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  • Writer's pictureDr, Vijayshree Patil

Soldiers in scrubs:Fighting a war on two fronts

In Jan 2020, very few of us had heard about SARS CoV 19.

Then, the entire world saw the saga unfold.

We saw the initial images from Wuhan, Italy, New York with patients lining up outside hospitals with no place to go. We heard heart wrenching stories of death, distress and despair. News channels have relayed gory numbers and statistics. Of course, all of these were reiterated on every dimension of social media and started to play onto people’s minds.

Today, the whole world, including the so called “developed” nations with the best healthcare facilities and technology at their disposal are reeling from its effect. India is currently in the thick of it all as we are watching the cases peak.

This is not just a pandemic as far as an infection goes, this is also a mental health crisis. The advent of the new coronavirus has made people all over the world more suspicious of each other. Forwarded messages on social media can add to this, creating irrational fear among people. This covid paranoia has taken various forms and has been unleashed on different people in different ways. But one of the prime targets have been our frontliners: healthcare workers.

Doctors have been physically assaulted for not being able to save a patient. Healthcare workers have been stoned when they tried to collect samples for testing. Nurses have been booed and jeered at when seen in uniform. Resident doctors have been evicted from their rental homes.

Although the healthcare systems are strained and the treatment recommendations are changing daily, us doctors spend hours trying to research, study and analyse ways and means to fight this new, elusive enemy that is endangering all of us.

Nurses have been with their patients every step of the way. Feeding them, caring for them, helping them with their daily needs without caring much for their own. Technicians have gone into the neighbourhoods to screen all those who may be affected. All this in far from ideal conditions, sometimes with minimal PPE.

This is a disease that has made people abandon even their close and loved ones. But the healthcare workers have always continued to support, heal and in some cases even laid to rest those affected.

Imagine the plight of these “covid warriors”, when they are ostracised by their own neighbours when they come home after a rough shift or are shunned at a supermarket when they go to buy their groceries for being a “covid carrier”.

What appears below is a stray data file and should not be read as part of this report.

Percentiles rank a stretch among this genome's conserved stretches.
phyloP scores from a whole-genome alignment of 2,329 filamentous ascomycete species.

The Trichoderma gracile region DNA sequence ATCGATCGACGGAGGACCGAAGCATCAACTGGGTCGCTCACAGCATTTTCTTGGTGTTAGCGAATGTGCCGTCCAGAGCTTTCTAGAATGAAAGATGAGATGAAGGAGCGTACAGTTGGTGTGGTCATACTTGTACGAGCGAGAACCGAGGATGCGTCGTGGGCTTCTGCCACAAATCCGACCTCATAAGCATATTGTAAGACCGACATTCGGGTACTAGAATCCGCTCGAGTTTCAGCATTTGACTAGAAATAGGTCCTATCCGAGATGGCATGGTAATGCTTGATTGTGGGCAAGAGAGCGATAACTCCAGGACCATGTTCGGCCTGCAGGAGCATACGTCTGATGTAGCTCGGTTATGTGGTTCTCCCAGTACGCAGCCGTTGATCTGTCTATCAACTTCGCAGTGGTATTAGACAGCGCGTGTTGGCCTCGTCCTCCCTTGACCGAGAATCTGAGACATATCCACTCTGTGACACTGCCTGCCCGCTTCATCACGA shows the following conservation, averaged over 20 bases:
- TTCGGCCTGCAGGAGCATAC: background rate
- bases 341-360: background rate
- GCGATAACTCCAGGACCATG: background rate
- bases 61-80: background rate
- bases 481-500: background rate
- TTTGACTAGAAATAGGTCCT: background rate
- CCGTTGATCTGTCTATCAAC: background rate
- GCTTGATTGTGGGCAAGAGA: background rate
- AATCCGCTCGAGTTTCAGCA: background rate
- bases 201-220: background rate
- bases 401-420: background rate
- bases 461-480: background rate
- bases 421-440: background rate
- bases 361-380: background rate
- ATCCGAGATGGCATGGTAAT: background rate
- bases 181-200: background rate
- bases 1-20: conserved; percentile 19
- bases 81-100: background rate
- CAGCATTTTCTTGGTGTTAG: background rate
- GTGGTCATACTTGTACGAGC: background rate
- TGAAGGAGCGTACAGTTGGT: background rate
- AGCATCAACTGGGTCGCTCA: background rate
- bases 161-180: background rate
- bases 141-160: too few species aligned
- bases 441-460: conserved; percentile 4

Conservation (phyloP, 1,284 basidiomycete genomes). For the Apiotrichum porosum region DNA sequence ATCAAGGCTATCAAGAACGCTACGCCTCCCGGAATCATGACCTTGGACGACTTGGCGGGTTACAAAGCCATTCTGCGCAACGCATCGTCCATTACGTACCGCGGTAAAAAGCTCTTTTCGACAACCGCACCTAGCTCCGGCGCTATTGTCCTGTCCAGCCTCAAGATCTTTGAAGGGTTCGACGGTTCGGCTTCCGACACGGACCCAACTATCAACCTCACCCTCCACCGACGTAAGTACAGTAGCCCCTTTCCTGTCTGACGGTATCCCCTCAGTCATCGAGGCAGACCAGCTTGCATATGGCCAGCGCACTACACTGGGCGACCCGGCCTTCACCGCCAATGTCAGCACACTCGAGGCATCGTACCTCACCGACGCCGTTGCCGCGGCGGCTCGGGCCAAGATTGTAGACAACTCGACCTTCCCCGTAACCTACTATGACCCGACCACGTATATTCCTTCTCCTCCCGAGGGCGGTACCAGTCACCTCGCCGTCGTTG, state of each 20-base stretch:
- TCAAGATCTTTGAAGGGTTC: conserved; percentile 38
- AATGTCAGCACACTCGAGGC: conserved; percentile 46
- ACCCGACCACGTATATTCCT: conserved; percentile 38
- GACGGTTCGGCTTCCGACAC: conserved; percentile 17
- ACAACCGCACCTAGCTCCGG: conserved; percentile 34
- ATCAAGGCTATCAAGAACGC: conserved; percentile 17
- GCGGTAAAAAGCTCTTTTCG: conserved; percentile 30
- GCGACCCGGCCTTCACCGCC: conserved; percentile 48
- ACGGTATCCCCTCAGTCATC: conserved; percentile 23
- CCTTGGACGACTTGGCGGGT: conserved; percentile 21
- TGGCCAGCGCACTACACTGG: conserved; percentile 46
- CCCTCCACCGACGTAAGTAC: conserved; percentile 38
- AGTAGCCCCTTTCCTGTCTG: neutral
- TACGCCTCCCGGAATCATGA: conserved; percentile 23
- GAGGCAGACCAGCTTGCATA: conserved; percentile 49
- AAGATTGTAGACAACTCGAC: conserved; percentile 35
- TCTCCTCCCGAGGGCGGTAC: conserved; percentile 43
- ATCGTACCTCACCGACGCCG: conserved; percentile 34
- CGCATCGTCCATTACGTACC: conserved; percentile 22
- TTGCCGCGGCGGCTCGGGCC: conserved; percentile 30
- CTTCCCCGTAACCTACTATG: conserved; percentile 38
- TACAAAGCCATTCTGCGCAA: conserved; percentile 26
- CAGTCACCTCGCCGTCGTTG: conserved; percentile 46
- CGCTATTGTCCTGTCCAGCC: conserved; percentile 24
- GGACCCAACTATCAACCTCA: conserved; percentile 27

Everyone is scared and I understand. Even though I am a doctor, I feel afraid too.

Day after day, we have been watching the numbers go up, critical patients lining up everywhere. We don’t have the comfort of coming home to a hot meal and our loved ones because we have to isolate ourselves from them for their own safety. Mental health problems ranging from burnout to full blown anxiety and depression are on the rise among our own. After a hard day’s night, all we need, is a little compassion, a little empathy and dignity. And trust, that with our knowledge and understanding of our disease, we will take enough care not to spread the virus.

On most days, just a smile will do.

One of the reasons I started the Safety Net initiative is because it is easy to forget that doctors are human too. Violence against doctors has been on the rise in the last few years. Misunderstandings and suspicions about healthcare workers are rife. I felt that this communication gap between medical and non-medical people needed to be bridged so that they could see our side of the story too.

Now, Covid-19 has brought us to the front lines.

“The true soldier fights not because he hates what is in front of him, but because he loves what is behind him.”

We aren’t just fighting the virus. We are fighting FOR our patients, for the community, for the country.

Help us help you.


Dr Vijayshree Patil

Anaesthesiologist and Intensive Care Specialist.

Founder, The Safety Net

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